I saw the book for the first time Blues on a mouthpiece in Powell’s bookstore in Portland. I read the first line and was won over. As I continued to read Maggie Nelson’s unique blend of poetry and prose, I was not only captivated by her crude descriptions of life, but by the lyricism of the text. I knew I wanted to put it as part of a musical play.

1. Suppose I start by saying that I fell in love with a color.

-The first line of Blues

Because the book is incredibly visual, I knew it had to include dancing and projection as well. I met the choreographer / projection designer, Tamara Ober, at breakfast a few years ago. We immediately hooked. I was surprised to learn that she also had a copy of the book!

What’s the story behind the title?

You will have to ask author Maggie Nelson why she chose the name Blues for his book. To me the title has come to mean a collection of blue things – blue thoughts, blue emotions, philosophical treatises on the color blue – in addition to the joy that can come from the experience of seeing a color.

The book is written as a series of vignettes and we are currently discussing, as a creative team, how to translate this structure into a multi-genre piece. It’s a big challenge.

A photo of a 2017 presentation of elements of Blues.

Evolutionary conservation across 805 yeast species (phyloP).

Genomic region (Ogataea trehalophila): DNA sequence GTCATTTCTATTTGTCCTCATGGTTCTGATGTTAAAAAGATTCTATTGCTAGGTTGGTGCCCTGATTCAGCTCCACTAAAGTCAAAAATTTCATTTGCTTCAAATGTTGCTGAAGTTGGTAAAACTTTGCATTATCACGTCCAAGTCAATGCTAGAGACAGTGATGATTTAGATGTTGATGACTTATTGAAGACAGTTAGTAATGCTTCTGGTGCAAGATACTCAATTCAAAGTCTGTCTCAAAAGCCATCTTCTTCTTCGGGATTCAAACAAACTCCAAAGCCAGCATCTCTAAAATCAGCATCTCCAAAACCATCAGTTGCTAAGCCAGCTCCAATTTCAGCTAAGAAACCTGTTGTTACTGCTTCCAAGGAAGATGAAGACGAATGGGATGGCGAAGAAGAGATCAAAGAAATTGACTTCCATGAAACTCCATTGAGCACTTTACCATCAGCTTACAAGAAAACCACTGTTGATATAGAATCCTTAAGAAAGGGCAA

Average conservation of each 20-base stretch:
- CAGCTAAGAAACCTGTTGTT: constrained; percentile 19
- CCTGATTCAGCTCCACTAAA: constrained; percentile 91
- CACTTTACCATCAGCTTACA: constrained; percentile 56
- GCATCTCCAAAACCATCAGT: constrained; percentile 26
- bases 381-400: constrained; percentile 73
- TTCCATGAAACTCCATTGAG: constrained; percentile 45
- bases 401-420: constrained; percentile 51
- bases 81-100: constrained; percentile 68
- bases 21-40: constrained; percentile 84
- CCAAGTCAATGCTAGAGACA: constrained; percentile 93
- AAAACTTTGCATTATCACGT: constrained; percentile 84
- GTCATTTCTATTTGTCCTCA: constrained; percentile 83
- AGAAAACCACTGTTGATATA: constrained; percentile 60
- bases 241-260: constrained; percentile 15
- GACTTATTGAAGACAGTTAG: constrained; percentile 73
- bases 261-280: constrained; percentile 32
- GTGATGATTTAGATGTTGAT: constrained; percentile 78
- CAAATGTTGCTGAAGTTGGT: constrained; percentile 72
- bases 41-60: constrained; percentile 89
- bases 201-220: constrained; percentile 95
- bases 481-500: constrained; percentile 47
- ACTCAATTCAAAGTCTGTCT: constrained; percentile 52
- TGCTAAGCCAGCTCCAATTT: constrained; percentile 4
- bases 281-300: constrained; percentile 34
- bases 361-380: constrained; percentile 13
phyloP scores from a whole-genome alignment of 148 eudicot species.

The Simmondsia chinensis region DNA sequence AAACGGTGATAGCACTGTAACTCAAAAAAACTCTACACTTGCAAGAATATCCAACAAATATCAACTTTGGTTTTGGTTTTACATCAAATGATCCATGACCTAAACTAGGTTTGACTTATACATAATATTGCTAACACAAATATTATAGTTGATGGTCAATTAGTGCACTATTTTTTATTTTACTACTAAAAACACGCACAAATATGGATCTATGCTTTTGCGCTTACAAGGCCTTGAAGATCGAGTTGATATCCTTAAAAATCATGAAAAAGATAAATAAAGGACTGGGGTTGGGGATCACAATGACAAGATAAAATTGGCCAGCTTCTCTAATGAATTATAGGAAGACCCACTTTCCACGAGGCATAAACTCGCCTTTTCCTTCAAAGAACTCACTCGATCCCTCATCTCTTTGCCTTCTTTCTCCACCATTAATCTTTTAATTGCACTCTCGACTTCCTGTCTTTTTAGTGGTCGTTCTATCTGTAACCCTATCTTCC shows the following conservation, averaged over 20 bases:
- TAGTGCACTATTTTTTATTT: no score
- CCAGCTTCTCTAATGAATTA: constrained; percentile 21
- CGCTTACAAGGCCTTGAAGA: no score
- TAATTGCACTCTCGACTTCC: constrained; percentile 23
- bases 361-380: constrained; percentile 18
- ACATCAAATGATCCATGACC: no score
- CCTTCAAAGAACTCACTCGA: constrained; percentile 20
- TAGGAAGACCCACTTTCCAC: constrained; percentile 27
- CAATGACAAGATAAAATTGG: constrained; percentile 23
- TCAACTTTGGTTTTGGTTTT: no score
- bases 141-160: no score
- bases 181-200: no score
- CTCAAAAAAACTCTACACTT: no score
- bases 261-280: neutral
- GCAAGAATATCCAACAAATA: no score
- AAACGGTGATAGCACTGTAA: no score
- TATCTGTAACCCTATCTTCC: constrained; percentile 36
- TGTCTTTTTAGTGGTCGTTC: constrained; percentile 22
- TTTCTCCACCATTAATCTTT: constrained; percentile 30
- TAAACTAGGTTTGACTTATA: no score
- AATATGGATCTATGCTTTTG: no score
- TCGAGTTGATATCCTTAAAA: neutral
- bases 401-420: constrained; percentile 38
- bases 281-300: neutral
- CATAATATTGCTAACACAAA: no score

What composition idiom (s) do you use in this piece?

By working with Nelson’s words, each piece found its own style of composition. Some tracks are new experimental music, some are written in the style of Joni Mitchell. There is a catchy rock track, some instrumental improvisation, and then some that are more in the realm of what most people would think of as musical theater.

You are both the composer and the librettist of this piece. What are your goals (to move this piece forward) for the performance of Rough Cuts?

Hope to hear people’s reactions to the songs. Ben will set up the pieces and share the dramatic arc of the room a bit. I’m interested in knowing what touches people, what resonates.

After Rough Cuts, we are organizing a staging workshop at the Art Box, from January 31 to February 2, 2019. The performance of the Staging Workshop, which will be open to the public, will be fully lit; projection; features Ivory Doublette as the heroine and Leslie O’Neil as the dancer; a chorus; and the band. Our director / playwright is Jen Baldwin Peden and Tamara Ober is the choreographer / projection designer.

How do you produce your rehearsal scores – Finale, Sibelius, handwritten scores, or…?

Final.

What was the process of obtaining a license Blues for your adaptation?
I sent him an email to ask for permission. She said to send a request to her editor and give them her blessing. (It’s not always that simple.)

Is this your first time working with Ivory Doublette?

Yes, I am super excited to be working with Ivory for the first time. She has a beautiful voice and can easily pull off the multiple styles of the songs! Jill Dawe, Ivory, Jen Baldwin Peden, Tamara Ober and I are [all] have a good time collaborating.


LISTENING: Catherine Dalton Sweet and radiant mystery

Latest articles by Basil Considine (see everything)



Source link

Comments are closed.